1. Protecting Intellectual Property: In a licensing agreement, two parties may need to disclose proprietary information, trade secrets or other confidential knowledge to the licensee. An NDA ensures that the licensee is legally bound to maintain the confidentiality of such information and prevents them from disclosing it to unauthorised parties or competitors.
  1. Encouraging Open Communication: An NDA establishes a framework of trust between the licensor and licensee. It encourages open and honest communication, allowing the parties to discuss sensitive information freely, such as technical specifications, financial details, marketing strategies or future product plans. This fosters a more collaborative relationship and enables effective execution of the licensing agreement.
  1. Preventing Misuse of Information: By signing an NDA, the licensee acknowledges the confidential nature of the information shared and agrees to use it solely for the purposes outlined in the licensing agreement. This prevents the licensee from exploiting or misusing the confidential information for their own benefit or sharing it with unauthorised parties.
  1. Legal Recourse and Remedies: In the event of a breach of confidentiality, an NDA provides a legal basis for the licensor to seek remedies, such as injunctive relief, damages, or specific performance. It helps protect the licensor's rights and provides a mechanism for recourse if confidential information is wrongfully disclosed or used.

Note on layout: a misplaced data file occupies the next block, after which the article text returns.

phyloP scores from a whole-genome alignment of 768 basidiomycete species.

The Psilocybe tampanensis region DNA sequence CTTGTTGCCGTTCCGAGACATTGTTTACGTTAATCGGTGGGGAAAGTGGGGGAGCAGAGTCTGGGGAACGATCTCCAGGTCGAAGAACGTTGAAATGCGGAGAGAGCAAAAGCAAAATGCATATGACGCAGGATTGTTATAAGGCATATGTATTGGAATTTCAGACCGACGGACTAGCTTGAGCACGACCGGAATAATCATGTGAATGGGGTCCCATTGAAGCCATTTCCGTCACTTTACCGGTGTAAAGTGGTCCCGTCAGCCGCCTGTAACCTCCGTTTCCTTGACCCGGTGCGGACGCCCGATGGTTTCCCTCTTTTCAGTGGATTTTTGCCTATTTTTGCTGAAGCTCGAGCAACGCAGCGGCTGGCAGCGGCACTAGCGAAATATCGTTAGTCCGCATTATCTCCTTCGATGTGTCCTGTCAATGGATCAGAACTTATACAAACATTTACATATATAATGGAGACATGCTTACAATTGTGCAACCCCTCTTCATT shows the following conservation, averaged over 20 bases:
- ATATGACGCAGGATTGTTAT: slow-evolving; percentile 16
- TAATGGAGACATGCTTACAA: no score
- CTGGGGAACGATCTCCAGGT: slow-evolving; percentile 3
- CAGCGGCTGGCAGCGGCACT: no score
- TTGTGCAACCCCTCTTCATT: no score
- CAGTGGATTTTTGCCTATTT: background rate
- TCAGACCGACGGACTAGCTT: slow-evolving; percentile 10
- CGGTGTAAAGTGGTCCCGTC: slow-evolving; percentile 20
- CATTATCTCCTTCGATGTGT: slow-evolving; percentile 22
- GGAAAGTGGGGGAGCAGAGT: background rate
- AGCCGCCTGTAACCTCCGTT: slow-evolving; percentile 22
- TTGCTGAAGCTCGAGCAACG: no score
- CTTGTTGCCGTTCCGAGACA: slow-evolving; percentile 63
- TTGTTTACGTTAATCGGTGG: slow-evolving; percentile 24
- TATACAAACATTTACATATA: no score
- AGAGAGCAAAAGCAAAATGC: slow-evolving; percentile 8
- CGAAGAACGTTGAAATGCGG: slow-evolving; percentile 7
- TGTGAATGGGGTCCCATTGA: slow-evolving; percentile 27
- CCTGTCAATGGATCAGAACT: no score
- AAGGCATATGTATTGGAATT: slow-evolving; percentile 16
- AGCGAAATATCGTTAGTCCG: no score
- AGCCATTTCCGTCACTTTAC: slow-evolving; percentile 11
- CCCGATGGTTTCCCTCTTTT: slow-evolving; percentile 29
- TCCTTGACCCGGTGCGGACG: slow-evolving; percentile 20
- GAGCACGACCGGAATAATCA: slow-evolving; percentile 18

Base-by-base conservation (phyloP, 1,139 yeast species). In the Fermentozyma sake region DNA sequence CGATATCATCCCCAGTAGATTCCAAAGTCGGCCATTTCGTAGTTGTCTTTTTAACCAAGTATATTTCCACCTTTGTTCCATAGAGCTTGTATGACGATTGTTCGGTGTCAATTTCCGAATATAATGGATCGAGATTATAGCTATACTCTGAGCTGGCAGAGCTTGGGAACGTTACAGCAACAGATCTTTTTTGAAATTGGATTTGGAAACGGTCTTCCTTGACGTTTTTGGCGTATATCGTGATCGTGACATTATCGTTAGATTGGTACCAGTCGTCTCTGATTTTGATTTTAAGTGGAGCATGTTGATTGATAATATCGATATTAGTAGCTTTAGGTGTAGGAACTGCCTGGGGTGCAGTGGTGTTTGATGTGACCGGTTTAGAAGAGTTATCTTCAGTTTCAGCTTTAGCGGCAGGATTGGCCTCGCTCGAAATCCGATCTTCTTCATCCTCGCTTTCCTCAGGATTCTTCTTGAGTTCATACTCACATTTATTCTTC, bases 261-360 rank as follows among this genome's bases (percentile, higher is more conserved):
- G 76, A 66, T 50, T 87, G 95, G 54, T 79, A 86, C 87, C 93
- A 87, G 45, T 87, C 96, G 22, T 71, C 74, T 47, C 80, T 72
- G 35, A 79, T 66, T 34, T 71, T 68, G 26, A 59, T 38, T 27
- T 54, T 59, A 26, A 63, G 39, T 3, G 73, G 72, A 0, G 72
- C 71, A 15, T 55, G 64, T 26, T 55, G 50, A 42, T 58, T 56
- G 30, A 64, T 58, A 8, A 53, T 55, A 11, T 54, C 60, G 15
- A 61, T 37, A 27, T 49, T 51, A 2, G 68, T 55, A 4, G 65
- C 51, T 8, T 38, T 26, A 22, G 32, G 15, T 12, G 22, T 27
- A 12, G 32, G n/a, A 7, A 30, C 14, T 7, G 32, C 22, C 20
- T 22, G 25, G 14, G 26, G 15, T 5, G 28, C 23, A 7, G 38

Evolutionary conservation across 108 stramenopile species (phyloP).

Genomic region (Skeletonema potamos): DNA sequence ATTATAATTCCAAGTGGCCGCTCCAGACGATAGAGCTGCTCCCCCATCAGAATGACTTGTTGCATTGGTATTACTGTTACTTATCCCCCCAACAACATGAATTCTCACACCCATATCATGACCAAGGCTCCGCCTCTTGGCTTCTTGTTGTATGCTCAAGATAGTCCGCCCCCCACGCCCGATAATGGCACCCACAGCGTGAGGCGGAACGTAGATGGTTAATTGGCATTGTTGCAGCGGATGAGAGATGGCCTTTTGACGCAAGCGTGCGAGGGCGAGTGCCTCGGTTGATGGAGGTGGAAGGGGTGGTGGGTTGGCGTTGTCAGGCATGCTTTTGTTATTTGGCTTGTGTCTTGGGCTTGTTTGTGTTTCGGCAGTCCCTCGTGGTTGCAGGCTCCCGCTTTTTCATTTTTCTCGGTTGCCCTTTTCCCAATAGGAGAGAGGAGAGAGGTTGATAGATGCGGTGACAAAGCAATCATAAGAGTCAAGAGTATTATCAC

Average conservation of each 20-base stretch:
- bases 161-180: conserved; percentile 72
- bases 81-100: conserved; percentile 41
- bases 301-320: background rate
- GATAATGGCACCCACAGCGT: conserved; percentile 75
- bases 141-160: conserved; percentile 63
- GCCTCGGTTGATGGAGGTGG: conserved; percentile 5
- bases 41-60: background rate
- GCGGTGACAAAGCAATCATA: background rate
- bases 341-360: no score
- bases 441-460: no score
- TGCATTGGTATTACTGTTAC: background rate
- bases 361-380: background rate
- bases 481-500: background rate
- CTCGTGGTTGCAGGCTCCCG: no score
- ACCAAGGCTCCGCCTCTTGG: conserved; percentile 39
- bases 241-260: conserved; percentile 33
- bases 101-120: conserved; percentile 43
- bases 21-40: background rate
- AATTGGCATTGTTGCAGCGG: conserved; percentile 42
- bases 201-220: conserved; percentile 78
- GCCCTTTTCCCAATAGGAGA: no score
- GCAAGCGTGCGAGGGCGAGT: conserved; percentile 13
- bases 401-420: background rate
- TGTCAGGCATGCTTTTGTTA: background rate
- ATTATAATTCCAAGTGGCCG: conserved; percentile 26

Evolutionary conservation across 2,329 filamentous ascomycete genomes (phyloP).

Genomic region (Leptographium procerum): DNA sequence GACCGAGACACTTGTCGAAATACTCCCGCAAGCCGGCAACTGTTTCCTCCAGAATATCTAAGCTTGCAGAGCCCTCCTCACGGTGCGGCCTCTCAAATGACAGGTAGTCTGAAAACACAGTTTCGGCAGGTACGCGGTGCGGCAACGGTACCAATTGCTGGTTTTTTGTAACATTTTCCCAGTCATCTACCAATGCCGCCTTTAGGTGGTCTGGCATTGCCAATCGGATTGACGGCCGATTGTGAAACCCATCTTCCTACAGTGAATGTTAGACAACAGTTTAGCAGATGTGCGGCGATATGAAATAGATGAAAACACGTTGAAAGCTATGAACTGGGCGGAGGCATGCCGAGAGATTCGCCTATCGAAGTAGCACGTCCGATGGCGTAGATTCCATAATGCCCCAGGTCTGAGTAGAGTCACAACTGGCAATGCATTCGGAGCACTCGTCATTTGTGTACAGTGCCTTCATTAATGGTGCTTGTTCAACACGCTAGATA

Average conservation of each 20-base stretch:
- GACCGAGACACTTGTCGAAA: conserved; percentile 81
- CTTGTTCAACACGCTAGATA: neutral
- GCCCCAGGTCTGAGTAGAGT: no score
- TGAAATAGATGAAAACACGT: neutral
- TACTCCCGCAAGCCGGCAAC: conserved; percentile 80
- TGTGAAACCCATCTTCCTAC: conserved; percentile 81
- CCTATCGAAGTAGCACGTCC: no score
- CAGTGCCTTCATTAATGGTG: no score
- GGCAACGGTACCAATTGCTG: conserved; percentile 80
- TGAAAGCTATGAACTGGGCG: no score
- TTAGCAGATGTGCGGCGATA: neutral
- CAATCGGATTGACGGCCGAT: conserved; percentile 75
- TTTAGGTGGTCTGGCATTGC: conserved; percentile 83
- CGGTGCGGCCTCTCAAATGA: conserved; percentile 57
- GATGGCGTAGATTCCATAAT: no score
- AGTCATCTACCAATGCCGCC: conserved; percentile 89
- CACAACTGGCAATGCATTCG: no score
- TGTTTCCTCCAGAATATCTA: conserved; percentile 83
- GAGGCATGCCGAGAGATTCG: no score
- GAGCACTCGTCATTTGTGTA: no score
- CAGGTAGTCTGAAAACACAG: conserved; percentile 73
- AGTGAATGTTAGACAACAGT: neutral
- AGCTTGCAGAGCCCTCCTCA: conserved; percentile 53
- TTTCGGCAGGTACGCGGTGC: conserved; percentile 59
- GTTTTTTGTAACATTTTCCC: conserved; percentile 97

Getting legal help

A commercial solicitor can provide a range of legal services related to licensing agreements. They can offer legal representation and advice to both licensors and licensees, helping them to negotiate and draft licensing agreements that are in their best interests.

When drafting or reviewing licensing contracts, commercial solicitors can ensure that all legal requirements and procedures are followed, including obtaining the necessary legal permission or permits. They can also offer legal help in identifying any potential legal issues or risks associated with the licensing agreement and advise on how to mitigate those risks.

Commercial solicitors can assist with the drafting of legal documents related to licensing agreements, such as non-disclosure agreements, confidentiality agreements, and other related contracts. They can also help with dispute resolution and conflict management related to licensing agreements, providing legal representation in court or other legal proceedings if necessary.